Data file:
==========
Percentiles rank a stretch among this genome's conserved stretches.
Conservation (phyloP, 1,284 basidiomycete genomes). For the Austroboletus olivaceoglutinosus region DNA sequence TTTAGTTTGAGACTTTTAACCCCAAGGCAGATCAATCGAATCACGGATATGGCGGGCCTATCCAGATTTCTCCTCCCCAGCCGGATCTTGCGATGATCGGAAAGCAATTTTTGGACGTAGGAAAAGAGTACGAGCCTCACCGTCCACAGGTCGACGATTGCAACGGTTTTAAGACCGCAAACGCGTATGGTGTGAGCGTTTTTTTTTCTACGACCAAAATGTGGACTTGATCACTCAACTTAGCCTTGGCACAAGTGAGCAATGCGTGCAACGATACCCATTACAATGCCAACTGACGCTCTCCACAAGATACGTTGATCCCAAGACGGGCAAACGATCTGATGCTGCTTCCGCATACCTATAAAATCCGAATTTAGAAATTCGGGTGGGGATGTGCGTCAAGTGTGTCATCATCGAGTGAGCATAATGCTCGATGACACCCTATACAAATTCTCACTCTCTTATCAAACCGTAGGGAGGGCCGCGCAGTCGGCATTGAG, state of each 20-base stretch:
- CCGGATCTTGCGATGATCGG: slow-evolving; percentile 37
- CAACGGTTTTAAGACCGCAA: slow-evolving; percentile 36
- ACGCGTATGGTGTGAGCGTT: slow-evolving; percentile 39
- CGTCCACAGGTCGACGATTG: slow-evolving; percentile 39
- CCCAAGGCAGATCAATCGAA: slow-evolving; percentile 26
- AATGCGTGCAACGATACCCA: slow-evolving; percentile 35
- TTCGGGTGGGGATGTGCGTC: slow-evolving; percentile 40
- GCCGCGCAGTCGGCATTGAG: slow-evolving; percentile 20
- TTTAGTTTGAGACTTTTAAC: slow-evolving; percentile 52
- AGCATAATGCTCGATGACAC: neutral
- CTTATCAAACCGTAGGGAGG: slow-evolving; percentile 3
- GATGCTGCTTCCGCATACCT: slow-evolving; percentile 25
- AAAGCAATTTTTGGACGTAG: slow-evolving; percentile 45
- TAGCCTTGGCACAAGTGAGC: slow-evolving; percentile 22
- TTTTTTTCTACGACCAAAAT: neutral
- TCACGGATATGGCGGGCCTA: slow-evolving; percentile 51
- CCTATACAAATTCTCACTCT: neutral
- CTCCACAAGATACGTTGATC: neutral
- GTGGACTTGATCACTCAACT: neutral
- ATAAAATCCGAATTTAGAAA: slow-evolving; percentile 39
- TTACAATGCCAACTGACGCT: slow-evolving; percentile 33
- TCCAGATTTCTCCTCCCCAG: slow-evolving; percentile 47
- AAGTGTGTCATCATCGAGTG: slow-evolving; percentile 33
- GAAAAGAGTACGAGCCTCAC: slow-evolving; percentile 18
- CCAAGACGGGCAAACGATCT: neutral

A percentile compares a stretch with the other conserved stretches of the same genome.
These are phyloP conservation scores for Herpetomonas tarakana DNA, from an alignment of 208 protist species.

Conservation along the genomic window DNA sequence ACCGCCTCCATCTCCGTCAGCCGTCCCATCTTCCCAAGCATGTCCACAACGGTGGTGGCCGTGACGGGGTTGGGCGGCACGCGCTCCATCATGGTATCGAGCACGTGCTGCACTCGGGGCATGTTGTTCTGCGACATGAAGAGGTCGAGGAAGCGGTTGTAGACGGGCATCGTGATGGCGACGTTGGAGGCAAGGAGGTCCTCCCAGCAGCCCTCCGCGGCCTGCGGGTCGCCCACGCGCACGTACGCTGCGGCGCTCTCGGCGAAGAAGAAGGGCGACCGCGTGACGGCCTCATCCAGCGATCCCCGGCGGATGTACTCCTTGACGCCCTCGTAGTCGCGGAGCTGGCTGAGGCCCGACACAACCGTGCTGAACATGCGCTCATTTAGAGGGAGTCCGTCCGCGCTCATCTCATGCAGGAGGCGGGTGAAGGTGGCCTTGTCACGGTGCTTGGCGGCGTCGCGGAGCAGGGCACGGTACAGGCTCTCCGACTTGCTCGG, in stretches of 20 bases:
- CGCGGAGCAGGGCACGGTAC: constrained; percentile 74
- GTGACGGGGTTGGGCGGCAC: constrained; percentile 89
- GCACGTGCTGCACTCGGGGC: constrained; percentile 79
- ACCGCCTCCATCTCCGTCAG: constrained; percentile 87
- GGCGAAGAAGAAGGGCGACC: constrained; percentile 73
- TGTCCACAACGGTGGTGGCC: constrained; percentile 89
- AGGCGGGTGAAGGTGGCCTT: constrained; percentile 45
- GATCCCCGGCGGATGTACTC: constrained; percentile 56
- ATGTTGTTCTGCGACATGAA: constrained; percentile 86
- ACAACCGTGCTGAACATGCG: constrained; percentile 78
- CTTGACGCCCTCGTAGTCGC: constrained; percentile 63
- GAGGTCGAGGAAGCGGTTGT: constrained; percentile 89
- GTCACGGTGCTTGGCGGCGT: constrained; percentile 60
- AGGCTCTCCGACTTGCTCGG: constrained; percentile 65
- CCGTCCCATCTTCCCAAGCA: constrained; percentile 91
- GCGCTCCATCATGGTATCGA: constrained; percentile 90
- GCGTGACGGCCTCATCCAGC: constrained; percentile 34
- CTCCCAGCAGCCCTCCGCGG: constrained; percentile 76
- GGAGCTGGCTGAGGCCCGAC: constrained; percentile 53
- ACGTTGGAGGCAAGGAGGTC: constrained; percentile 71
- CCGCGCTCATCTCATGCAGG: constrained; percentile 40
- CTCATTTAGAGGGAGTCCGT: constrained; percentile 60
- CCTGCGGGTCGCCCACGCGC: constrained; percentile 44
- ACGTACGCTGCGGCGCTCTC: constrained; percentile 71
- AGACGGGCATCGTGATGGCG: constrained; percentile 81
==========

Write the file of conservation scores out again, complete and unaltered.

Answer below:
Percentiles rank a stretch among this genome's conserved stretches.
Conservation (phyloP, 1,284 basidiomycete genomes). For the Austroboletus olivaceoglutinosus region DNA sequence TTTAGTTTGAGACTTTTAACCCCAAGGCAGATCAATCGAATCACGGATATGGCGGGCCTATCCAGATTTCTCCTCCCCAGCCGGATCTTGCGATGATCGGAAAGCAATTTTTGGACGTAGGAAAAGAGTACGAGCCTCACCGTCCACAGGTCGACGATTGCAACGGTTTTAAGACCGCAAACGCGTATGGTGTGAGCGTTTTTTTTTCTACGACCAAAATGTGGACTTGATCACTCAACTTAGCCTTGGCACAAGTGAGCAATGCGTGCAACGATACCCATTACAATGCCAACTGACGCTCTCCACAAGATACGTTGATCCCAAGACGGGCAAACGATCTGATGCTGCTTCCGCATACCTATAAAATCCGAATTTAGAAATTCGGGTGGGGATGTGCGTCAAGTGTGTCATCATCGAGTGAGCATAATGCTCGATGACACCCTATACAAATTCTCACTCTCTTATCAAACCGTAGGGAGGGCCGCGCAGTCGGCATTGAG, state of each 20-base stretch:
- CCGGATCTTGCGATGATCGG: slow-evolving; percentile 37
- CAACGGTTTTAAGACCGCAA: slow-evolving; percentile 36
- ACGCGTATGGTGTGAGCGTT: slow-evolving; percentile 39
- CGTCCACAGGTCGACGATTG: slow-evolving; percentile 39
- CCCAAGGCAGATCAATCGAA: slow-evolving; percentile 26
- AATGCGTGCAACGATACCCA: slow-evolving; percentile 35
- TTCGGGTGGGGATGTGCGTC: slow-evolving; percentile 40
- GCCGCGCAGTCGGCATTGAG: slow-evolving; percentile 20
- TTTAGTTTGAGACTTTTAAC: slow-evolving; percentile 52
- AGCATAATGCTCGATGACAC: neutral
- CTTATCAAACCGTAGGGAGG: slow-evolving; percentile 3
- GATGCTGCTTCCGCATACCT: slow-evolving; percentile 25
- AAAGCAATTTTTGGACGTAG: slow-evolving; percentile 45
- TAGCCTTGGCACAAGTGAGC: slow-evolving; percentile 22
- TTTTTTTCTACGACCAAAAT: neutral
- TCACGGATATGGCGGGCCTA: slow-evolving; percentile 51
- CCTATACAAATTCTCACTCT: neutral
- CTCCACAAGATACGTTGATC: neutral
- GTGGACTTGATCACTCAACT: neutral
- ATAAAATCCGAATTTAGAAA: slow-evolving; percentile 39
- TTACAATGCCAACTGACGCT: slow-evolving; percentile 33
- TCCAGATTTCTCCTCCCCAG: slow-evolving; percentile 47
- AAGTGTGTCATCATCGAGTG: slow-evolving; percentile 33
- GAAAAGAGTACGAGCCTCAC: slow-evolving; percentile 18
- CCAAGACGGGCAAACGATCT: neutral

A percentile compares a stretch with the other conserved stretches of the same genome.
These are phyloP conservation scores for Herpetomonas tarakana DNA, from an alignment of 208 protist species.

Conservation along the genomic window DNA sequence ACCGCCTCCATCTCCGTCAGCCGTCCCATCTTCCCAAGCATGTCCACAACGGTGGTGGCCGTGACGGGGTTGGGCGGCACGCGCTCCATCATGGTATCGAGCACGTGCTGCACTCGGGGCATGTTGTTCTGCGACATGAAGAGGTCGAGGAAGCGGTTGTAGACGGGCATCGTGATGGCGACGTTGGAGGCAAGGAGGTCCTCCCAGCAGCCCTCCGCGGCCTGCGGGTCGCCCACGCGCACGTACGCTGCGGCGCTCTCGGCGAAGAAGAAGGGCGACCGCGTGACGGCCTCATCCAGCGATCCCCGGCGGATGTACTCCTTGACGCCCTCGTAGTCGCGGAGCTGGCTGAGGCCCGACACAACCGTGCTGAACATGCGCTCATTTAGAGGGAGTCCGTCCGCGCTCATCTCATGCAGGAGGCGGGTGAAGGTGGCCTTGTCACGGTGCTTGGCGGCGTCGCGGAGCAGGGCACGGTACAGGCTCTCCGACTTGCTCGG, in stretches of 20 bases:
- CGCGGAGCAGGGCACGGTAC: constrained; percentile 74
- GTGACGGGGTTGGGCGGCAC: constrained; percentile 89
- GCACGTGCTGCACTCGGGGC: constrained; percentile 79
- ACCGCCTCCATCTCCGTCAG: constrained; percentile 87
- GGCGAAGAAGAAGGGCGACC: constrained; percentile 73
- TGTCCACAACGGTGGTGGCC: constrained; percentile 89
- AGGCGGGTGAAGGTGGCCTT: constrained; percentile 45
- GATCCCCGGCGGATGTACTC: constrained; percentile 56
- ATGTTGTTCTGCGACATGAA: constrained; percentile 86
- ACAACCGTGCTGAACATGCG: constrained; percentile 78
- CTTGACGCCCTCGTAGTCGC: constrained; percentile 63
- GAGGTCGAGGAAGCGGTTGT: constrained; percentile 89
- GTCACGGTGCTTGGCGGCGT: constrained; percentile 60
- AGGCTCTCCGACTTGCTCGG: constrained; percentile 65
- CCGTCCCATCTTCCCAAGCA: constrained; percentile 91
- GCGCTCCATCATGGTATCGA: constrained; percentile 90
- GCGTGACGGCCTCATCCAGC: constrained; percentile 34
- CTCCCAGCAGCCCTCCGCGG: constrained; percentile 76
- GGAGCTGGCTGAGGCCCGAC: constrained; percentile 53
- ACGTTGGAGGCAAGGAGGTC: constrained; percentile 71
- CCGCGCTCATCTCATGCAGG: constrained; percentile 40
- CTCATTTAGAGGGAGTCCGT: constrained; percentile 60
- CCTGCGGGTCGCCCACGCGC: constrained; percentile 44
- ACGTACGCTGCGGCGCTCTC: constrained; percentile 71
- AGACGGGCATCGTGATGGCG: constrained; percentile 81